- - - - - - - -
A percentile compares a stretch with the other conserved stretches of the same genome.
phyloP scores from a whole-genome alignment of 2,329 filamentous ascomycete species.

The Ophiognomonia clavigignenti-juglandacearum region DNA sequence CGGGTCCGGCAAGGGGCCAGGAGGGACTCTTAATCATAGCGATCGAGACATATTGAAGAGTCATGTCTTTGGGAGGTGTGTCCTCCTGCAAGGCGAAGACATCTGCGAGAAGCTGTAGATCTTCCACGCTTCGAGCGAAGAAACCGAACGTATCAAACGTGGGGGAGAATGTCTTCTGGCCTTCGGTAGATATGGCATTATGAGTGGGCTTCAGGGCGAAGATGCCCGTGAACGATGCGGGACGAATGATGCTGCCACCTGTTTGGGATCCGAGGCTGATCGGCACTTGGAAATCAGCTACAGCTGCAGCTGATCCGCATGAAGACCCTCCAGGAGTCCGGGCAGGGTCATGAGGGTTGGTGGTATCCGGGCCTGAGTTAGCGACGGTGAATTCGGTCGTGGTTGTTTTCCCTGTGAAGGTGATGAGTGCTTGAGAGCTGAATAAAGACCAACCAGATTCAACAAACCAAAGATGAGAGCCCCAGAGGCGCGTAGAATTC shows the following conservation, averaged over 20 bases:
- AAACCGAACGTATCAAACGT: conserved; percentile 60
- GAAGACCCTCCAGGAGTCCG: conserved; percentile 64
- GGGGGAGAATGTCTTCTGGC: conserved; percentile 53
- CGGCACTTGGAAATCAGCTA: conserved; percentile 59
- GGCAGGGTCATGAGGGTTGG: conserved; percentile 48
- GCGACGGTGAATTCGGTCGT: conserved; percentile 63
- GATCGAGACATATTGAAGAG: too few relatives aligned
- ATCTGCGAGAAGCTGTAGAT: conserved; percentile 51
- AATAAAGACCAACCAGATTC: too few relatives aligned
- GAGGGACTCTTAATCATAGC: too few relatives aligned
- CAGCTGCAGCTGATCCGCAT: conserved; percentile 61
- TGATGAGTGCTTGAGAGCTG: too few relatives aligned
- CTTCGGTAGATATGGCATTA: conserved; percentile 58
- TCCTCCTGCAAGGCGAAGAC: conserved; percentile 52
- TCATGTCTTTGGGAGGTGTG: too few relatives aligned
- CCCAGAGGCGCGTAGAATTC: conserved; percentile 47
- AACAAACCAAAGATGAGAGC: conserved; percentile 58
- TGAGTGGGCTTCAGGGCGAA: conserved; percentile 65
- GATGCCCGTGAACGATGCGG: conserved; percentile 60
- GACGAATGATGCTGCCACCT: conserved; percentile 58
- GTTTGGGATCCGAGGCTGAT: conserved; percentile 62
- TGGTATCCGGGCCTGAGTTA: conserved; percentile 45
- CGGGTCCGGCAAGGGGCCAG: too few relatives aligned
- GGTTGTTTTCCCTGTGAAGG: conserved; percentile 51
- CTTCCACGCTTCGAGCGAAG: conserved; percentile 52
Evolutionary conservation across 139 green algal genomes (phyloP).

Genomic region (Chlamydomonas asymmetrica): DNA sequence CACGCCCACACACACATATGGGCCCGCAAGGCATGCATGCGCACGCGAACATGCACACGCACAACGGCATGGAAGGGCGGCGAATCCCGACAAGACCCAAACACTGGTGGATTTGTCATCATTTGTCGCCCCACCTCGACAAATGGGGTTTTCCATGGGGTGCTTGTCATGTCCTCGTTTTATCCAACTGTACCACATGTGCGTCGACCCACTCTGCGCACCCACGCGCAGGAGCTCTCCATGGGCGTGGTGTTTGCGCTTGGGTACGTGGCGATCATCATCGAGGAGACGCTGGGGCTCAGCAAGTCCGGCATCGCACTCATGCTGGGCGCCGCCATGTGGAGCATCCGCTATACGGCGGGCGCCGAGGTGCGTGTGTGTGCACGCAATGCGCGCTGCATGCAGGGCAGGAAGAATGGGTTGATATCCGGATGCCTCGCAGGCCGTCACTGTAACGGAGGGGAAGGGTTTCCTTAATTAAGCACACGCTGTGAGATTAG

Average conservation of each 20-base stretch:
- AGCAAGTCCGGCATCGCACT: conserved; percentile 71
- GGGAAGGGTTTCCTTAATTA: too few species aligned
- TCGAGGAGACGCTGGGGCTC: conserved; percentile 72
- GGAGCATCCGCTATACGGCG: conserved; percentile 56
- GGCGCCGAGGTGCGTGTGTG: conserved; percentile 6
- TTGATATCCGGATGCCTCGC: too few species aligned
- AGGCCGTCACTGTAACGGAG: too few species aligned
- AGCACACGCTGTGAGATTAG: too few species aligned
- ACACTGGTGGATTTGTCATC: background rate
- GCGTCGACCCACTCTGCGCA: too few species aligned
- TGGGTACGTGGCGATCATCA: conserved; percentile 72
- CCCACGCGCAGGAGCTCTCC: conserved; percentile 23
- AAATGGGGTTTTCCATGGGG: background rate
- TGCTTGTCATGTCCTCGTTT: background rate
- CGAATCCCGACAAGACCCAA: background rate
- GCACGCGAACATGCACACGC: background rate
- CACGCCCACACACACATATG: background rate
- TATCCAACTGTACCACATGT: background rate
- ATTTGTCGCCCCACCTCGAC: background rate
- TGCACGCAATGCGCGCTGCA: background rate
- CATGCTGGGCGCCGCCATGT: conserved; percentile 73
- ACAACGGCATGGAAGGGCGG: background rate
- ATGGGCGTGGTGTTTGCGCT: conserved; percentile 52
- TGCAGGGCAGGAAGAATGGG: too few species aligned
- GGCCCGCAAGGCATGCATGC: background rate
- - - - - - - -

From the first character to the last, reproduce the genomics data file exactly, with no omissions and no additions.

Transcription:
A percentile compares a stretch with the other conserved stretches of the same genome.
phyloP scores from a whole-genome alignment of 2,329 filamentous ascomycete species.

The Ophiognomonia clavigignenti-juglandacearum region DNA sequence CGGGTCCGGCAAGGGGCCAGGAGGGACTCTTAATCATAGCGATCGAGACATATTGAAGAGTCATGTCTTTGGGAGGTGTGTCCTCCTGCAAGGCGAAGACATCTGCGAGAAGCTGTAGATCTTCCACGCTTCGAGCGAAGAAACCGAACGTATCAAACGTGGGGGAGAATGTCTTCTGGCCTTCGGTAGATATGGCATTATGAGTGGGCTTCAGGGCGAAGATGCCCGTGAACGATGCGGGACGAATGATGCTGCCACCTGTTTGGGATCCGAGGCTGATCGGCACTTGGAAATCAGCTACAGCTGCAGCTGATCCGCATGAAGACCCTCCAGGAGTCCGGGCAGGGTCATGAGGGTTGGTGGTATCCGGGCCTGAGTTAGCGACGGTGAATTCGGTCGTGGTTGTTTTCCCTGTGAAGGTGATGAGTGCTTGAGAGCTGAATAAAGACCAACCAGATTCAACAAACCAAAGATGAGAGCCCCAGAGGCGCGTAGAATTC shows the following conservation, averaged over 20 bases:
- AAACCGAACGTATCAAACGT: conserved; percentile 60
- GAAGACCCTCCAGGAGTCCG: conserved; percentile 64
- GGGGGAGAATGTCTTCTGGC: conserved; percentile 53
- CGGCACTTGGAAATCAGCTA: conserved; percentile 59
- GGCAGGGTCATGAGGGTTGG: conserved; percentile 48
- GCGACGGTGAATTCGGTCGT: conserved; percentile 63
- GATCGAGACATATTGAAGAG: too few relatives aligned
- ATCTGCGAGAAGCTGTAGAT: conserved; percentile 51
- AATAAAGACCAACCAGATTC: too few relatives aligned
- GAGGGACTCTTAATCATAGC: too few relatives aligned
- CAGCTGCAGCTGATCCGCAT: conserved; percentile 61
- TGATGAGTGCTTGAGAGCTG: too few relatives aligned
- CTTCGGTAGATATGGCATTA: conserved; percentile 58
- TCCTCCTGCAAGGCGAAGAC: conserved; percentile 52
- TCATGTCTTTGGGAGGTGTG: too few relatives aligned
- CCCAGAGGCGCGTAGAATTC: conserved; percentile 47
- AACAAACCAAAGATGAGAGC: conserved; percentile 58
- TGAGTGGGCTTCAGGGCGAA: conserved; percentile 65
- GATGCCCGTGAACGATGCGG: conserved; percentile 60
- GACGAATGATGCTGCCACCT: conserved; percentile 58
- GTTTGGGATCCGAGGCTGAT: conserved; percentile 62
- TGGTATCCGGGCCTGAGTTA: conserved; percentile 45
- CGGGTCCGGCAAGGGGCCAG: too few relatives aligned
- GGTTGTTTTCCCTGTGAAGG: conserved; percentile 51
- CTTCCACGCTTCGAGCGAAG: conserved; percentile 52
Evolutionary conservation across 139 green algal genomes (phyloP).

Genomic region (Chlamydomonas asymmetrica): DNA sequence CACGCCCACACACACATATGGGCCCGCAAGGCATGCATGCGCACGCGAACATGCACACGCACAACGGCATGGAAGGGCGGCGAATCCCGACAAGACCCAAACACTGGTGGATTTGTCATCATTTGTCGCCCCACCTCGACAAATGGGGTTTTCCATGGGGTGCTTGTCATGTCCTCGTTTTATCCAACTGTACCACATGTGCGTCGACCCACTCTGCGCACCCACGCGCAGGAGCTCTCCATGGGCGTGGTGTTTGCGCTTGGGTACGTGGCGATCATCATCGAGGAGACGCTGGGGCTCAGCAAGTCCGGCATCGCACTCATGCTGGGCGCCGCCATGTGGAGCATCCGCTATACGGCGGGCGCCGAGGTGCGTGTGTGTGCACGCAATGCGCGCTGCATGCAGGGCAGGAAGAATGGGTTGATATCCGGATGCCTCGCAGGCCGTCACTGTAACGGAGGGGAAGGGTTTCCTTAATTAAGCACACGCTGTGAGATTAG

Average conservation of each 20-base stretch:
- AGCAAGTCCGGCATCGCACT: conserved; percentile 71
- GGGAAGGGTTTCCTTAATTA: too few species aligned
- TCGAGGAGACGCTGGGGCTC: conserved; percentile 72
- GGAGCATCCGCTATACGGCG: conserved; percentile 56
- GGCGCCGAGGTGCGTGTGTG: conserved; percentile 6
- TTGATATCCGGATGCCTCGC: too few species aligned
- AGGCCGTCACTGTAACGGAG: too few species aligned
- AGCACACGCTGTGAGATTAG: too few species aligned
- ACACTGGTGGATTTGTCATC: background rate
- GCGTCGACCCACTCTGCGCA: too few species aligned
- TGGGTACGTGGCGATCATCA: conserved; percentile 72
- CCCACGCGCAGGAGCTCTCC: conserved; percentile 23
- AAATGGGGTTTTCCATGGGG: background rate
- TGCTTGTCATGTCCTCGTTT: background rate
- CGAATCCCGACAAGACCCAA: background rate
- GCACGCGAACATGCACACGC: background rate
- CACGCCCACACACACATATG: background rate
- TATCCAACTGTACCACATGT: background rate
- ATTTGTCGCCCCACCTCGAC: background rate
- TGCACGCAATGCGCGCTGCA: background rate
- CATGCTGGGCGCCGCCATGT: conserved; percentile 73
- ACAACGGCATGGAAGGGCGG: background rate
- ATGGGCGTGGTGTTTGCGCT: conserved; percentile 52
- TGCAGGGCAGGAAGAATGGG: too few species aligned
- GGCCCGCAAGGCATGCATGC: background rate